Sri Lanka hopes to install new gov’t after day of chaos and rage

Calm on the streets, a day after protesters stormed the president’s residence and set fire to PM’s house, forcing both leaders to announce resignations.

Sri Lanka crisis
Demonstrators celebrate at the President's House after President Gotabaya Rajapaksa fled, in Colombo [Dinuka Liyanawatte/Reuters]

Colombo, Sri Lanka – There is calm on the streets of Sri Lanka, a day after protesters stormed the president’s residence and set fire to the prime minister’s house, forcing both the leaders to announce their resignations over a worsening economic crisis in the country.

President Gotabaya Rajapaksa is expected to quit on Wednesday, marking a dramatic end to the powerful clan’s hold over Sri Lankan politics for more than two decades.

Prime Minister Ranil Wickremesinghe, who assumed the post only two months ago, also offered to resign to allow an all-party interim government to take over.

Rajapaksa, 73, has urged people to allow a peaceful transition of power, which he plans to supervise before quitting office.

A meeting of the leaders of the political parties is scheduled on Sunday, with opposition politicians claiming they have the parliamentary majority to form an interim government.

“We need a change. This is not the way we deserve to live. The leaders are responsible for what has happened to this country,” K Chandra, a demonstrator, told Al Jazeera.

Following the resignations of the president and the prime minister, Parliament’s Speaker Mahinda Yapa Abeywardena is expected to take over as acting president as per Sri Lanka’s constitution.

Firefighters try to douse a fire at the Sri Lankan prime minister Ranil Wickremesinghe's private residence
Firefighters try to douse a fire at Sri Lanka PM’s private residence in Colombo [Eranga Jayawardana/AP Photo]
Demonstrators protest inside the President's House premises
Demonstrators protest inside the President’s House in Colombo [Dinuka Liyanawatte/Reuters]

On Sunday morning, many protesters were still camping in the president’s official residence. They cooked food, played the piano, and even enjoyed games of card and carrom in the house.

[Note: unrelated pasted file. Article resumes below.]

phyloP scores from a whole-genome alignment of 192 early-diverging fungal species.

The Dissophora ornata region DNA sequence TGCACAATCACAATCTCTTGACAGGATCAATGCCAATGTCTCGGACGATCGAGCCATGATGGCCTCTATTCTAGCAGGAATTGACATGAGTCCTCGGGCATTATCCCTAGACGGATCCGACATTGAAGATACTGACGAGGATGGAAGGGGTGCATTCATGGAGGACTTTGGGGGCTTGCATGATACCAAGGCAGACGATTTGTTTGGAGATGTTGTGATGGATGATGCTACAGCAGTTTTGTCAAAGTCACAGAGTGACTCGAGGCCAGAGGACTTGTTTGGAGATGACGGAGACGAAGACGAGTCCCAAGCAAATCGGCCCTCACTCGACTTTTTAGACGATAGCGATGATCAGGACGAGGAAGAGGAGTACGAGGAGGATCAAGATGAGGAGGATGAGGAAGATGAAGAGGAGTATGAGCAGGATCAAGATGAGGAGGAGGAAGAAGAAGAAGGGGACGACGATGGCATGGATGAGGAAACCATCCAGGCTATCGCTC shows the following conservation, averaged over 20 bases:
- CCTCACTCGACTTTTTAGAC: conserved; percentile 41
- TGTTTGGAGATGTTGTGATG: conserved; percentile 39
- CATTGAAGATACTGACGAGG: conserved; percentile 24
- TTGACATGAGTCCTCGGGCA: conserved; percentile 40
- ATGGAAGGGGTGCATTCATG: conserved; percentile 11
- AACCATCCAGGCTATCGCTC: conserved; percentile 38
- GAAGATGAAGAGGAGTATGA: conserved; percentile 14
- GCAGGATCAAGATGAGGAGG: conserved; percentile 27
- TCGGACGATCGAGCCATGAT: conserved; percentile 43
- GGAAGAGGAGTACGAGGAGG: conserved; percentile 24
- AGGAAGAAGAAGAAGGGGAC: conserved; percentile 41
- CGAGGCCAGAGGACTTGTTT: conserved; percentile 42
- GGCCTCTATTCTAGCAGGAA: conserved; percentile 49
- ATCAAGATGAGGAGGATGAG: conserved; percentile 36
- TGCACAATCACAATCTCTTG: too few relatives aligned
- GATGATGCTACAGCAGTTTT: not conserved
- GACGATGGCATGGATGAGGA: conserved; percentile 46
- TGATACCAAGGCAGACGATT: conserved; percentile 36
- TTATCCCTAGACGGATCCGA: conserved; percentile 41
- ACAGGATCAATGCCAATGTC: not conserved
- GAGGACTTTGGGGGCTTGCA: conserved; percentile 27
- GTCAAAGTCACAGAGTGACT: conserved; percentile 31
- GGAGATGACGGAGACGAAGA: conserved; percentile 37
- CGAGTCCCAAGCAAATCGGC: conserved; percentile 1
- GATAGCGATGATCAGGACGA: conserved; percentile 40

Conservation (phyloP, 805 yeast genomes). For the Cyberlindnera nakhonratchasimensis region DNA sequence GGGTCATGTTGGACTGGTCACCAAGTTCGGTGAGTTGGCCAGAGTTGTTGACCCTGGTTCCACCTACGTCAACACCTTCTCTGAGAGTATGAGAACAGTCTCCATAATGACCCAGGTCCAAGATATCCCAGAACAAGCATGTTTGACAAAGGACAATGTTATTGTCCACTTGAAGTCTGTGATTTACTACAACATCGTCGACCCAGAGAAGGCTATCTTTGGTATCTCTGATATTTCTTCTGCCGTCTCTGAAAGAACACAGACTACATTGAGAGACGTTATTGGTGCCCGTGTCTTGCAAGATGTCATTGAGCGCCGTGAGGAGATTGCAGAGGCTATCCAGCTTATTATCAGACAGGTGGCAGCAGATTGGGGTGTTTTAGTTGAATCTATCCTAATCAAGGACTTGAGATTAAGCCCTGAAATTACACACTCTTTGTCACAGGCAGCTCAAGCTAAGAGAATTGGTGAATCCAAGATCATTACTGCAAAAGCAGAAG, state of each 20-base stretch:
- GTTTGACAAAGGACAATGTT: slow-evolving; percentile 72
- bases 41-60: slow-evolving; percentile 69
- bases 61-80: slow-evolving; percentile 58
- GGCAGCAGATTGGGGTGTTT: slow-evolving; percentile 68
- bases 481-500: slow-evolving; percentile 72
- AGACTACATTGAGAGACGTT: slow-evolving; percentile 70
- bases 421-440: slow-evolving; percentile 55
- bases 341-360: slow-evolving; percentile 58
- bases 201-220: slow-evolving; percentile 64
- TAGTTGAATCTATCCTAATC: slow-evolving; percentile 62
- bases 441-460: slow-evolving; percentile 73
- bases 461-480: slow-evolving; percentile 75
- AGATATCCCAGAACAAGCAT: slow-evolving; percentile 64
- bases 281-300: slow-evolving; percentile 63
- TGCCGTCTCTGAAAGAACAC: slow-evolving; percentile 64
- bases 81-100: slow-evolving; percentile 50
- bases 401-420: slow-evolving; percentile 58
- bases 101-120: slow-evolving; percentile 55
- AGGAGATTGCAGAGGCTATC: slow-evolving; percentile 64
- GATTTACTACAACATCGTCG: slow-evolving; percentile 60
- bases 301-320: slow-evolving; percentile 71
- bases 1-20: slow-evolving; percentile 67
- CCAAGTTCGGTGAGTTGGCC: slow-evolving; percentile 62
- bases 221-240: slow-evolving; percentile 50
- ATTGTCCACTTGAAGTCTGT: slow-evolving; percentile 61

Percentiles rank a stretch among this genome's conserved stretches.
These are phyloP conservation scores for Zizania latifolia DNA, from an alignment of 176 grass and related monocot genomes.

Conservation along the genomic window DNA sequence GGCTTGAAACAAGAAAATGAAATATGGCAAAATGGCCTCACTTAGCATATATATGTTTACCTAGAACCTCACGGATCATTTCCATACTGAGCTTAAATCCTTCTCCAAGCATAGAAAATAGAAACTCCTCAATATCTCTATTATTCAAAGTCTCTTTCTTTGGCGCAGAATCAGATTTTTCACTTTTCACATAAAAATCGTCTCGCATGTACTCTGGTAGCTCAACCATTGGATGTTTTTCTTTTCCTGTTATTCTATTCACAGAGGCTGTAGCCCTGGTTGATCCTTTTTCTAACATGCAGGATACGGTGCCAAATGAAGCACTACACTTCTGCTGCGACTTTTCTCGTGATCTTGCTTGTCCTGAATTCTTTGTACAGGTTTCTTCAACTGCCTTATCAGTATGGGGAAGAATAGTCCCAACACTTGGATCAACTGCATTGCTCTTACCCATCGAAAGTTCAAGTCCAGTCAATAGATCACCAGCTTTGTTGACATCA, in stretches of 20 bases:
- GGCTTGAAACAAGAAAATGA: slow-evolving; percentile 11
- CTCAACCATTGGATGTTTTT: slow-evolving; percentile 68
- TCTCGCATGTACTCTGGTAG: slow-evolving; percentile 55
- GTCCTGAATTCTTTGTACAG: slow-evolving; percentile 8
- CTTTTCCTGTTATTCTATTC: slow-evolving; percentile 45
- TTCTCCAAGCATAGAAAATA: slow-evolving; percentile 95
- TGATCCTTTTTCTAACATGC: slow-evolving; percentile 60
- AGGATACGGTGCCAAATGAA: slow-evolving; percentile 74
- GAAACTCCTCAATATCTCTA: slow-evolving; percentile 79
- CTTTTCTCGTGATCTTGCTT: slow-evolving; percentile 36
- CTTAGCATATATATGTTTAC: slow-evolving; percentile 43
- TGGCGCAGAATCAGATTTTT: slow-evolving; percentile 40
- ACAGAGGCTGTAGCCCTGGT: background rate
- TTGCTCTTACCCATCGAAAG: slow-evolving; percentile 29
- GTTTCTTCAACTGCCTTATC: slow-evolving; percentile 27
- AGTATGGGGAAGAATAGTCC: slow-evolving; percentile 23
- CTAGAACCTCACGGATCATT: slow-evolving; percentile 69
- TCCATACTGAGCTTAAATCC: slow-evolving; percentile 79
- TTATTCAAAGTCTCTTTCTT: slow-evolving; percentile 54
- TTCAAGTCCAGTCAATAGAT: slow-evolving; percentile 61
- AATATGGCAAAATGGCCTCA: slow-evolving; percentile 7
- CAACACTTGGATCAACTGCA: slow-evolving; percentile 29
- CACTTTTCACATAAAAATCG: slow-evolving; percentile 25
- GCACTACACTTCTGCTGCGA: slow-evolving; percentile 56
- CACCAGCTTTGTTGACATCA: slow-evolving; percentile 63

Local residents toured the premises. A woman who came with her two teenage daughters told Al Jazeera she wanted to see how the presidents lived. “We have not seen what their lifestyle was like. I wanted to see for myself,” she said.

Meanwhile, police said they have arrested more than 3,000 people in connection with the protests on Saturday.

Officials said at least 50 people, including policemen, were injured during the demonstrations. Journalists were also attacked by the security  forces during the demonstrations.

Bhavani Fonseka of the Centre for Policy Alternatives said the protesters burning the prime minister’s residence was a worrying development.

“Violence is not the answer to the problem. Citizens should respect each other,” he told Al Jazeera.

Fonseka said the resignation announced by the leaders must happen, but it should not cause a political vacuum.

‘We won’t stop’

For months, the demands of the people, angry over the country’s worst economic crisis in 70 years, were loud and clear. The slogan, “Gota Go Home” was a consistent call, referring to the beleaguered president.

The protesters on Saturday massed in capital Colombo’s seafront Galle Face area, where thousands of people had been camping for months, calling for the president to resign for his handling of the economic crisis.

Protesters demanding the resignation of Sri Lanka's President Gotabaya Rajapaksa
Protesters swim in a pool inside the President’s House in Colombo [AFP]

As soon as they breached the president’s colonial-era residence, images and videos of them taking a dip in the compound’s swimming pool and some even tuning in to a game of cricket on television went viral on social media.

“We won’t stop till Gota goes,” a demonstrator told Al Jazeera as his companions cheered.

Nishan de Mel, executive director of Verité Research, said Sri Lanka’s problems cannot be resolved quickly. “But they can certainly be diverted to a better path than what is going on today,” he told Al Jazeera.

He said one of the fundamental problems of Sri Lanka’s leadership was rampant corruption.

“I think with an all-party government, the expectation is that it would be a caretaker government that puts a stop to the current trend of corruption and bad decision-making and steer Sri Lanka in the right direction,” he said, adding that it would create new and better leadership.

The economic crisis in Sri Lanka began earlier this year after its government suspended repayment of foreign loans due to a foreign currency shortage. The country is holding bailout talks with the International Monetary Fund (IMF) and relying on aid from India and other nations.

Many believe the much-anticipated IMF bailout could be delayed due to the political crisis. IMF officials told reporters they were hoping for the situation in Sri Lanka to improve.

“We are closely monitoring the ongoing developments in Sri Lanka. We hope for a resolution of the current situation that will allow for resumption of our dialogue on an IMF-supported programme,” they said as they reaffirmed their commitment to support Sri Lanka.

Political analyst Aruna Kulatunga said whoever takes the task of rebuilding and stabilising Sri Lanka, it will not only be a hard but also a “hazardous” job.

“The many pitfalls ahead could include decisions to be made on whether or not we go for an IMF-backed debt rescheduling or will we simply decide to be a pariah state and simply stop acknowledging our debt to the rest of the world, and seek refuge in geopolitical gamesmanship by requesting help from other nations who are not in the mainstay of global economics,” he told Al Jazeera.

Source: Al Jazeera